Bill of debt

BILL OF DEBT, BILL OBLIGATORY, contracts. When a merchant by his writing acknowledges himself in debt to another, in a certain sum to be paid on a certain day and subscribes it at a day and place certain. It may be under seal or not. Com. Dig. Merchant, F 2.

A Law Dictionary, Adapted to the Constitution and Laws of the United States. By John Bouvier. Published 1856.
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"The bill of debt and compensation Iraq is paying is causing heavy damage to our infrastructure and national economy," al-Maliki told the opening session.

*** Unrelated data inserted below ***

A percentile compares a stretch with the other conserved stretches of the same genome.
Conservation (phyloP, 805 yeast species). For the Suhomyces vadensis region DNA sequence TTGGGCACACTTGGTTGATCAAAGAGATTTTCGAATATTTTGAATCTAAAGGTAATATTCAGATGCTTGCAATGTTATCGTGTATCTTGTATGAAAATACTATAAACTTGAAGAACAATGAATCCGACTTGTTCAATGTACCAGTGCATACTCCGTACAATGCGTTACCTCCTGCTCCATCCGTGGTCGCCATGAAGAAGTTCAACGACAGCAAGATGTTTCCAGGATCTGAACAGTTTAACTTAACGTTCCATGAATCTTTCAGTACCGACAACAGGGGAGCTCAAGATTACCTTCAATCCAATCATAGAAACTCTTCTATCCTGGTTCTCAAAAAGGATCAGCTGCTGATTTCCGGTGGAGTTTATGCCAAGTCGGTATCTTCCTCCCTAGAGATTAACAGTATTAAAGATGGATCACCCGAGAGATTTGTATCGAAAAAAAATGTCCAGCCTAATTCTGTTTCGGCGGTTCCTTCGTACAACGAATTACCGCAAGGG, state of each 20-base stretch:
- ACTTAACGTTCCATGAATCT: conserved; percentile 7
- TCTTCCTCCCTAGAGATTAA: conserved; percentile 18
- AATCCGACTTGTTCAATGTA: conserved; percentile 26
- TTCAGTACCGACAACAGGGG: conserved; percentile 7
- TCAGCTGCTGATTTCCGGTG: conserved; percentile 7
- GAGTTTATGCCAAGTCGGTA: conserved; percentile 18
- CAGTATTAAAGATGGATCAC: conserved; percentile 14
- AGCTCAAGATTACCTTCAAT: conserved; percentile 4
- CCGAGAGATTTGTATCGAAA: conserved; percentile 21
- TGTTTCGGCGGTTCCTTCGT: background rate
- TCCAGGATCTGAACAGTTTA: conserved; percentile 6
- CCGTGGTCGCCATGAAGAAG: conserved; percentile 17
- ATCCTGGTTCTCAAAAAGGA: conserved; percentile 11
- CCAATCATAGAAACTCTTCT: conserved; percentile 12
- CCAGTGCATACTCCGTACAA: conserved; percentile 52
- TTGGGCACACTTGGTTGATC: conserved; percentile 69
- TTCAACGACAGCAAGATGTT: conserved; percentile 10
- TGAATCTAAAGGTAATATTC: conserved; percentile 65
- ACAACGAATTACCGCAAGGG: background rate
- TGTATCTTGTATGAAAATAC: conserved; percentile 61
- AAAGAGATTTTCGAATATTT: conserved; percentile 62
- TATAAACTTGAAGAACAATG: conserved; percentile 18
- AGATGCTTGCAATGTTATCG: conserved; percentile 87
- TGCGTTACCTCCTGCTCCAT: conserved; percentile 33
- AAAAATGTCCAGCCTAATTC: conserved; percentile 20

For example, if Peter owes me 100 guilders payable in two years by virtue of a loan or a sale-purchase contract, and I want to sell my bill of debt to you, then it is allowed for you to buy my right for 97 or 98 guilders.
Question: Can the debtor himself buy the bill of debt so as to release himself of his obligation?
For example, if a bill of debt is intrinsically worth 100, yet the attending difficulty or uncertainty is so severe that any merchant would be happy to purchase it at 50, then it can be bought for 50 and a little bit lower.